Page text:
To James McHenry
New York July 29. 1799
I have the honor to acknowlege the receipt of your letter of the 25 instant inclosing a warrant for the execution of Serjeant Hunt.
I have reflected carefully on the point submitted to our joint consideration, and upon the whole I incline to the side of Forbearance.
The temper of our country is not a little opposed to the frequency of Capital punishment. Public opinion, in this respect, though it must not have too much influence, is not wholly to be disregarded. There must be some caution not to render our military system odious by giving it the appearance of being sanguinary.
Considering too the extreme lenity in time past, there may be danger of shocking even the opinion of the army by too violent a change. The idea of cruelty inspires disgust, and ultimately is not much more favourable to authority than the excess of lenity.
Neither is it clear that one example so quickly following upon the heels of another, in the same corps, will materially increase the impression intended to be made or answer any valuable purpose.
If for any or all of these reasons the utility of the measure be doubtful in favour of life it ought to be foresworn. It is the true policy of the Government to maintain an attitude which shall express a reluctance to strike united with a firm determination to do it whenever ⟨it⟩ shall be essential.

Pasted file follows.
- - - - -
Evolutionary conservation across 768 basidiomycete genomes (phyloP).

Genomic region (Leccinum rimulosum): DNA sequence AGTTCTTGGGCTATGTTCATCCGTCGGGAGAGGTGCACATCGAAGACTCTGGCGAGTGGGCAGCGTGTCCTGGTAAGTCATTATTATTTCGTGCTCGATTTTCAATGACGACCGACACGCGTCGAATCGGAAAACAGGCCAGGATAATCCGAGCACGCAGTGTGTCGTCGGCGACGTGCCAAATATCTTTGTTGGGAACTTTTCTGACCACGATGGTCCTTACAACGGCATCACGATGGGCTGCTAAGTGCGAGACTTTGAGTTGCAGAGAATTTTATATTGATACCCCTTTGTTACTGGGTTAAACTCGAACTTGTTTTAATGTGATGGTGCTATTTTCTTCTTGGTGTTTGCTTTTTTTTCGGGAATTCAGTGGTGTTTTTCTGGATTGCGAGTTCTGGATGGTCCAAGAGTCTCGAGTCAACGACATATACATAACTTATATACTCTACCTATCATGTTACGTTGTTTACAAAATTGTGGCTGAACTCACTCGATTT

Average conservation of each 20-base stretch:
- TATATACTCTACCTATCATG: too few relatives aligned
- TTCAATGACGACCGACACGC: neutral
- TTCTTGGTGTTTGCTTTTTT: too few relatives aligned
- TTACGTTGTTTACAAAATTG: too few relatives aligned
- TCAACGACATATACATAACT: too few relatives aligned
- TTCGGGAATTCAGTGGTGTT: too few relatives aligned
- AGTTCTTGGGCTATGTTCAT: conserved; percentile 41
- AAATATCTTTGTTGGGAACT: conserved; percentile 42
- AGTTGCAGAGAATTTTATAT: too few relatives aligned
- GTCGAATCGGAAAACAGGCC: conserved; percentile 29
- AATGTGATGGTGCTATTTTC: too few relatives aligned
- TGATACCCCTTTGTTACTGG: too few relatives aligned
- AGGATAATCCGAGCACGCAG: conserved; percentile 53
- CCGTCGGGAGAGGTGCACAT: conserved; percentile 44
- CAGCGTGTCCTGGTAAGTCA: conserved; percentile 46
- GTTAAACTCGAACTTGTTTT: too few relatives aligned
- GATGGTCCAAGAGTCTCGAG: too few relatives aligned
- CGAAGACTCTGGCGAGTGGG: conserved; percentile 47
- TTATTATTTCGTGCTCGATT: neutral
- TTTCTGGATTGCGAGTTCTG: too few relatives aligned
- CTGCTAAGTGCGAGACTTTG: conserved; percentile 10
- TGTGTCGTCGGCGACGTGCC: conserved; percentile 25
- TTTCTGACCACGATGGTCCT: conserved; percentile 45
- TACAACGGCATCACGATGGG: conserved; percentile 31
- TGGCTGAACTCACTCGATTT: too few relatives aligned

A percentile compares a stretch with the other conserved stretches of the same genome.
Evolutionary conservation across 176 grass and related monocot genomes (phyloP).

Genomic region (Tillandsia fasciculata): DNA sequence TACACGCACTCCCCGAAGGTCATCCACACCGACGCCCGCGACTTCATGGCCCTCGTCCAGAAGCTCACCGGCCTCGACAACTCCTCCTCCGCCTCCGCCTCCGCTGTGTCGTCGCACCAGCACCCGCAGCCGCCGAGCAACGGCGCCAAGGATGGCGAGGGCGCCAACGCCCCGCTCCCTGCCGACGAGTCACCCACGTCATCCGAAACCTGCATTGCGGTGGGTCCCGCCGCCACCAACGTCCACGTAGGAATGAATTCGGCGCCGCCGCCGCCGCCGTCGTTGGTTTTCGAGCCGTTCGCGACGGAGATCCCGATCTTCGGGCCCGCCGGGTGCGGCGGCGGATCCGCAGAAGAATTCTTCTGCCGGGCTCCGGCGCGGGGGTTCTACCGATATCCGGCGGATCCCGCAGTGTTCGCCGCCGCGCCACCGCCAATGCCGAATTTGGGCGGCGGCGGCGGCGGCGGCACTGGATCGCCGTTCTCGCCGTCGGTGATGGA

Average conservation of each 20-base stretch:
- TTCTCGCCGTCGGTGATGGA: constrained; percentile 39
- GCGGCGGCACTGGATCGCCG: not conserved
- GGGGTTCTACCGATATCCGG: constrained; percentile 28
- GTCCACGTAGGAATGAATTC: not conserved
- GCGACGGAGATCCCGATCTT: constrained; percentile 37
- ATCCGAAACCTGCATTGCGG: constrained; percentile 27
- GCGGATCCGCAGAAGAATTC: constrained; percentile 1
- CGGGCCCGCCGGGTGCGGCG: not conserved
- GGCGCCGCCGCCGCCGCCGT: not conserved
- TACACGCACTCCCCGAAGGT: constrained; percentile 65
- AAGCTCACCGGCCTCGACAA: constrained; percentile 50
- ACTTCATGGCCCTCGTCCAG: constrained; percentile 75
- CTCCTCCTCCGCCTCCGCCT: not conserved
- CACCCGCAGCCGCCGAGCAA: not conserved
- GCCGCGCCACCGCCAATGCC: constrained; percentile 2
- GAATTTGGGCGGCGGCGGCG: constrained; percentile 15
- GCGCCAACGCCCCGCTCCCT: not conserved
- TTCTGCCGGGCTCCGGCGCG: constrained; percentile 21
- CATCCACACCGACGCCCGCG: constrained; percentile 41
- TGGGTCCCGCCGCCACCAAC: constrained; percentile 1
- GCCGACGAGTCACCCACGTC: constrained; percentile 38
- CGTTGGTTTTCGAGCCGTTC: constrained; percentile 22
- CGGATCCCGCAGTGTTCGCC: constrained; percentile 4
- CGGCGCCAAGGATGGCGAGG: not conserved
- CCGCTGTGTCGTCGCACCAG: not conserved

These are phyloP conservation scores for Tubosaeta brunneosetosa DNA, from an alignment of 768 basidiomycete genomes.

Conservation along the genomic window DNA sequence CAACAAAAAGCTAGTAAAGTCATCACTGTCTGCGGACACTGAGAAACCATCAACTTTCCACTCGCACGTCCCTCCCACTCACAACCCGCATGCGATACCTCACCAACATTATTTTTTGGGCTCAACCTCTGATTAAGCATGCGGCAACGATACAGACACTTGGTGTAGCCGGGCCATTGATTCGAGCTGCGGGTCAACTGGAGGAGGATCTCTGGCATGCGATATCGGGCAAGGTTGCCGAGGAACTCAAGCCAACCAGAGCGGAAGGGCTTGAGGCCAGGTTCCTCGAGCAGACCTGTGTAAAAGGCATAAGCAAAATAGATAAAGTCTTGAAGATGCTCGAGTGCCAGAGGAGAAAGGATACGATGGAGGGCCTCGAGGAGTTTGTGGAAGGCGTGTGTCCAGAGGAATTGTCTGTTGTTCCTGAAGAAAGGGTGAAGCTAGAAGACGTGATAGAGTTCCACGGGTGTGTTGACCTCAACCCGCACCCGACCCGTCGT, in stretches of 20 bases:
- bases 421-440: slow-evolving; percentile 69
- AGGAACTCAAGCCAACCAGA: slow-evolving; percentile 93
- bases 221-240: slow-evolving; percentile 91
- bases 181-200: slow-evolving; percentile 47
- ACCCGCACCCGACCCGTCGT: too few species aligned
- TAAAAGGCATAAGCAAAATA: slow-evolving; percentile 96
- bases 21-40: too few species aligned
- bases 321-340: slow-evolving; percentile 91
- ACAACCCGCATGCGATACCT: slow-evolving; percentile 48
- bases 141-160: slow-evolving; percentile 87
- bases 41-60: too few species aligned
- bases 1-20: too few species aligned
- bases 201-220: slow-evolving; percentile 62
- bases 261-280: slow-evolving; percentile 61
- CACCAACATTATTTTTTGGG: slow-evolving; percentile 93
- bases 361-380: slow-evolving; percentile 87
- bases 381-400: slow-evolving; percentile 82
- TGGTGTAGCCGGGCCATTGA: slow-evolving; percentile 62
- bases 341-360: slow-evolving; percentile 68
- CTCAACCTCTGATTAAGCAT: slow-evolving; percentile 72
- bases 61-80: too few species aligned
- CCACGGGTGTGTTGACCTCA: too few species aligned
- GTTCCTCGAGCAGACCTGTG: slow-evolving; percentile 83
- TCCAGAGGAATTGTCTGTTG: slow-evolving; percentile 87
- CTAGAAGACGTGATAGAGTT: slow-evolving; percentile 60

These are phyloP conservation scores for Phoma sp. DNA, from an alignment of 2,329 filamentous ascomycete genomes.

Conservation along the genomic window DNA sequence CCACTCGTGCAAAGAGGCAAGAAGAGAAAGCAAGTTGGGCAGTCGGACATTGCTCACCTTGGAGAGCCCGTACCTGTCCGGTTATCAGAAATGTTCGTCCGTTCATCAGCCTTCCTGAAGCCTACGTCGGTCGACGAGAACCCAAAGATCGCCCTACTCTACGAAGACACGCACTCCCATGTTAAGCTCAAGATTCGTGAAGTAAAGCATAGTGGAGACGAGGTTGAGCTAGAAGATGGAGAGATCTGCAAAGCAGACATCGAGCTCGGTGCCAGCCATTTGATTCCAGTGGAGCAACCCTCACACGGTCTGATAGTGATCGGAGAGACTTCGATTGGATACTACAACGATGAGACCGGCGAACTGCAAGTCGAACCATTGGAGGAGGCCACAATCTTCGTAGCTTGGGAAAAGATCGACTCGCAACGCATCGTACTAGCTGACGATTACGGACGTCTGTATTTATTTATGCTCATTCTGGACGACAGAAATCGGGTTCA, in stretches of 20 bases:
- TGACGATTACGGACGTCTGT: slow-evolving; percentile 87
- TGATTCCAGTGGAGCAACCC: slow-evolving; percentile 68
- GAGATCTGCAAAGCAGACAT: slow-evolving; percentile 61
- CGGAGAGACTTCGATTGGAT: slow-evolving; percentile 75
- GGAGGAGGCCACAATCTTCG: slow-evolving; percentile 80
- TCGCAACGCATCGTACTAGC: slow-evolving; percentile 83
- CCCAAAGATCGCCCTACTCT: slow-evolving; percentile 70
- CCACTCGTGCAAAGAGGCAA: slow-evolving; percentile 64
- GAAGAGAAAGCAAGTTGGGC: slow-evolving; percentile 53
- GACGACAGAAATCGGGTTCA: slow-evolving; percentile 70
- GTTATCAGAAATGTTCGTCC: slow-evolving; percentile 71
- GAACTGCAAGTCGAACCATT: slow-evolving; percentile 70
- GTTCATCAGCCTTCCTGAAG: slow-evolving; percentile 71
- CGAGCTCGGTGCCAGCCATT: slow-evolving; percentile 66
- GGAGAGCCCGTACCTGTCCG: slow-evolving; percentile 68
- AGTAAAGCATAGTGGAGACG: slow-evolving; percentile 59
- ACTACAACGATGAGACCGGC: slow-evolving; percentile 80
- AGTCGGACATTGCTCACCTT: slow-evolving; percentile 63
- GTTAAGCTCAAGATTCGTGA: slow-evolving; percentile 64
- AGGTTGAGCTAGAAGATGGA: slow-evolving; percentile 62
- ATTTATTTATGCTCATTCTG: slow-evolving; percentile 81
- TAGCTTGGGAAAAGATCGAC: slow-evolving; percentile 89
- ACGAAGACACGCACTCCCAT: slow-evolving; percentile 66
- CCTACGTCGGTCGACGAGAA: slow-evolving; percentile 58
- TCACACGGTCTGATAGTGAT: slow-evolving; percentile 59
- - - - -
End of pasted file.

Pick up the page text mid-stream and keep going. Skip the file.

It is but too certain, that it will not be long before other instances will occur in which the same punishment will be decried for the same offence. To disseminate the examples of executions, so far as they shall be indispensable, will serve to render them more efficacious.
Under these impressions if I hear nothing to the contrary from you by the return of the Post I shall issue an order to the following effect “That though the President has fully approved the sentence of Serjeant Hunt and from the heinous nature of his conduct considers him as a very fit subject for punishment—yet being unwilling to multiply examples of severity, however just, beyond what experience may shew to be indispensable and hoping that the good faith and patriotism of the Soldiery will spare him the painful necessity of frequently resorting to them, he has thought fit to authorise a remission of the punishment; directing nevertheless that Serjeant Hunt be degraded from his Station.”
I request to be speedily instructed.
With great respect &c
The Secy of War
ADf, Hamilton Papers, Library of Congress.